Eurostar and Thalys trains

EUROPE: Cross-Channel high speed train operator Eurostar has announced a £250m refinancing agreement with its shareholders and banks, which it said would enable it to continue to operate services and meet its short to mid-term financial obligations.

The refinancing package announced on May 18 comprises £50m of shareholder equity, £150m of shareholder guaranteed loans and £50m of restructured existing loan facilities. The lenders include Export Development Canada, Barclays, Credit Agricole Corporate & Investment Bank, Société Générale, Natwest and BNP Paribas.

London St Pancras Eurostar check-in empty during the coronavirus pandemic 20200831

Eurostar said the travel restrictions imposed as result of the coronavirus pandemic meant that it had experienced a more severe decline in demand ‘than any other European train operator or competitor airline’. With ridership falling by 95%, services were cut back to one return train per day on each of the London – Paris and London – Brussels – Amsterdam routes, with many of its staff being furloughed.

Eurostar said its focus would now be on restoring demand on its core routes from London to Paris, Brussels and Amsterdam; maintaining rigorous cost control to ensure loan repayments; and completing the planned merger with Thalys under the Green Speed project to create ‘one unified European high speed rail company’.

Eurostar Velario passenger boarding

The operator plans to add a second daily London – Paris return service from May 27, rising to three per day from the end of June. A gradual increase in frequency is envisaged over the summer period as travel restrictions are eased. No timescales were announced for strengthening the Brussels and Amsterdam route.

Strong show of support

Eurostar’s shareholders are French national railway group SNCF (55%), the Patina Rail consortium of Canadian investor Caisse de dépôt et placement du Québec (30%) and funds managed by the Infrastructure team of Federated Hermes (10%), and Belgian national passenger operator SNCB (5%).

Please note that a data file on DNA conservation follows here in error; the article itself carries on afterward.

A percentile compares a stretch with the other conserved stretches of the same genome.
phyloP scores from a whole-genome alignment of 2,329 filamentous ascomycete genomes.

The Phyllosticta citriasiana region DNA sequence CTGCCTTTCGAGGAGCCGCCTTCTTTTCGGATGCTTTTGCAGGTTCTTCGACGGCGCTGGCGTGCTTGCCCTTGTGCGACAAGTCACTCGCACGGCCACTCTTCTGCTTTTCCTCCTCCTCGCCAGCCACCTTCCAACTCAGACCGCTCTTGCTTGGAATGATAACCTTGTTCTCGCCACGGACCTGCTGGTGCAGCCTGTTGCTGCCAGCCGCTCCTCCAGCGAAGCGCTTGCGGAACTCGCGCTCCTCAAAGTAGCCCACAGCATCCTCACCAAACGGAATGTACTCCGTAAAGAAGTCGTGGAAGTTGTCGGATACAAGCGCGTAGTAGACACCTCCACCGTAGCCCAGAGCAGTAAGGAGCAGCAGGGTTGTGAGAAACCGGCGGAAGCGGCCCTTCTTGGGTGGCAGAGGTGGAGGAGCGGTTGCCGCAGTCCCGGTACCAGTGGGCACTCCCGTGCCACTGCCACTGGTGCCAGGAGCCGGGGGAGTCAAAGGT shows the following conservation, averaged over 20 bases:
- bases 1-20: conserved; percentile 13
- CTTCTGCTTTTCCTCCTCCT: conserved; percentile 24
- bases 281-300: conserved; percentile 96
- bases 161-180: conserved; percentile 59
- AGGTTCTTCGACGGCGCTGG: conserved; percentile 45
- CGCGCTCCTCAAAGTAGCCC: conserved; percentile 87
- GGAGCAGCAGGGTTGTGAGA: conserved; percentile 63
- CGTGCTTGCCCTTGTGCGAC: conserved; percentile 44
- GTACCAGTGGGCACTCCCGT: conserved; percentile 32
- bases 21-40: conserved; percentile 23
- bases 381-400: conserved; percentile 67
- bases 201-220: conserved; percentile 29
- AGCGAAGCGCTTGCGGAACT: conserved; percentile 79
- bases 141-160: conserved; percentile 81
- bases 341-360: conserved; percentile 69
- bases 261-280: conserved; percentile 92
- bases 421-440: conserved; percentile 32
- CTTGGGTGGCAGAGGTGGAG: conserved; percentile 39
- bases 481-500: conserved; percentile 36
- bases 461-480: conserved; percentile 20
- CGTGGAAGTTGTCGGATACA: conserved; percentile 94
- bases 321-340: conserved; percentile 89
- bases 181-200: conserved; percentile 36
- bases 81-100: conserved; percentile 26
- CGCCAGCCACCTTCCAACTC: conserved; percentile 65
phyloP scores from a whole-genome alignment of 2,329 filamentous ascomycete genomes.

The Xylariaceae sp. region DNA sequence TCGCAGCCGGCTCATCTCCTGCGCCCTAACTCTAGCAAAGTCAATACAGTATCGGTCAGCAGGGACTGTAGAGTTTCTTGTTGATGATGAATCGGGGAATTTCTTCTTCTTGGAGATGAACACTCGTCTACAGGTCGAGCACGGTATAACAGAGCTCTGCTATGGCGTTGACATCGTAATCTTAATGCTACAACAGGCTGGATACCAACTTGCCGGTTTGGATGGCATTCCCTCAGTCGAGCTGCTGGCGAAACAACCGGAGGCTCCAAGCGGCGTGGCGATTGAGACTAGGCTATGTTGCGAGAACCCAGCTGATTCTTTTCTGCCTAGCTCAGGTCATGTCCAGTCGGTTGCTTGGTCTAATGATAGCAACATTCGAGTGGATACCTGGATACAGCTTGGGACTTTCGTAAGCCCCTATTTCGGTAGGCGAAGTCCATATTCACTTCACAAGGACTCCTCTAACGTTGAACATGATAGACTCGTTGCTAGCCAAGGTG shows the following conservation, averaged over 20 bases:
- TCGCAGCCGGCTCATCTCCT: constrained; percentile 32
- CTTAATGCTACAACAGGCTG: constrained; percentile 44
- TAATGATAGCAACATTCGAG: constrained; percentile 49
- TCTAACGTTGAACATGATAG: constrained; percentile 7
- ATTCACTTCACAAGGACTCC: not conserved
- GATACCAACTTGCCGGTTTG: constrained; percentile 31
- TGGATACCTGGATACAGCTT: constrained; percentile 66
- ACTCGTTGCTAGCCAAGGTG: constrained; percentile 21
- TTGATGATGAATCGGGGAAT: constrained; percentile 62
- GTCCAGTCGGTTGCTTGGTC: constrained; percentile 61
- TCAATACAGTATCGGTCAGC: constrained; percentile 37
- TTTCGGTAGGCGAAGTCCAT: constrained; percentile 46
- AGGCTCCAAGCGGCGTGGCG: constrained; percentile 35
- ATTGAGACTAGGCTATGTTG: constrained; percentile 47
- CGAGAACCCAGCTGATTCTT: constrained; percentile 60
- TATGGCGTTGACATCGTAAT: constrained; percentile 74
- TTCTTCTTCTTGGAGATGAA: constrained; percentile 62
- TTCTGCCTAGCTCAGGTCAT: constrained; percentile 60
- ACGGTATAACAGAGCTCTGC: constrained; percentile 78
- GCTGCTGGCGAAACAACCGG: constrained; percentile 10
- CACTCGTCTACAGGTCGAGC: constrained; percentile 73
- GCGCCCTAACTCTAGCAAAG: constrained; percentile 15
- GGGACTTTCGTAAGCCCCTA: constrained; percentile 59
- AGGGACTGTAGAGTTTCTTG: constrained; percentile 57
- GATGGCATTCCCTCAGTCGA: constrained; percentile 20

London St Pancras station coronavirus poster

‘Everyone at Eurostar is encouraged by this strong show of support from our shareholders and banks which will allow us to continue to provide this important service for passengers’, said CEO Jacques Damas.

‘The refinancing agreement is the key factor enabling us to increase our services as the situation with the pandemic starts to improve. Eurostar will continue to work closely with governments to move towards a safe easing of travel restrictions and streamlining of border processes to allow passengers to travel safely and seamlessly. Their co-ordinated actions and decisions are crucial to the restoring of demand and the financial recovery of our business.’

General Secretary of the UK’s TSSA trade union Manuel Cortes welcomed the refinancing agreement, saying ‘we have been saying for many months that Eurostar is far too important to fail. The majority of Eurostar jobs are British jobs and many more rely on this vital service’.

The UK government sold its stake in Eurostar to Patina Rail in 2015, and declined to provide support for the operator during the pandemic as it believed this was a matter for the shareholders.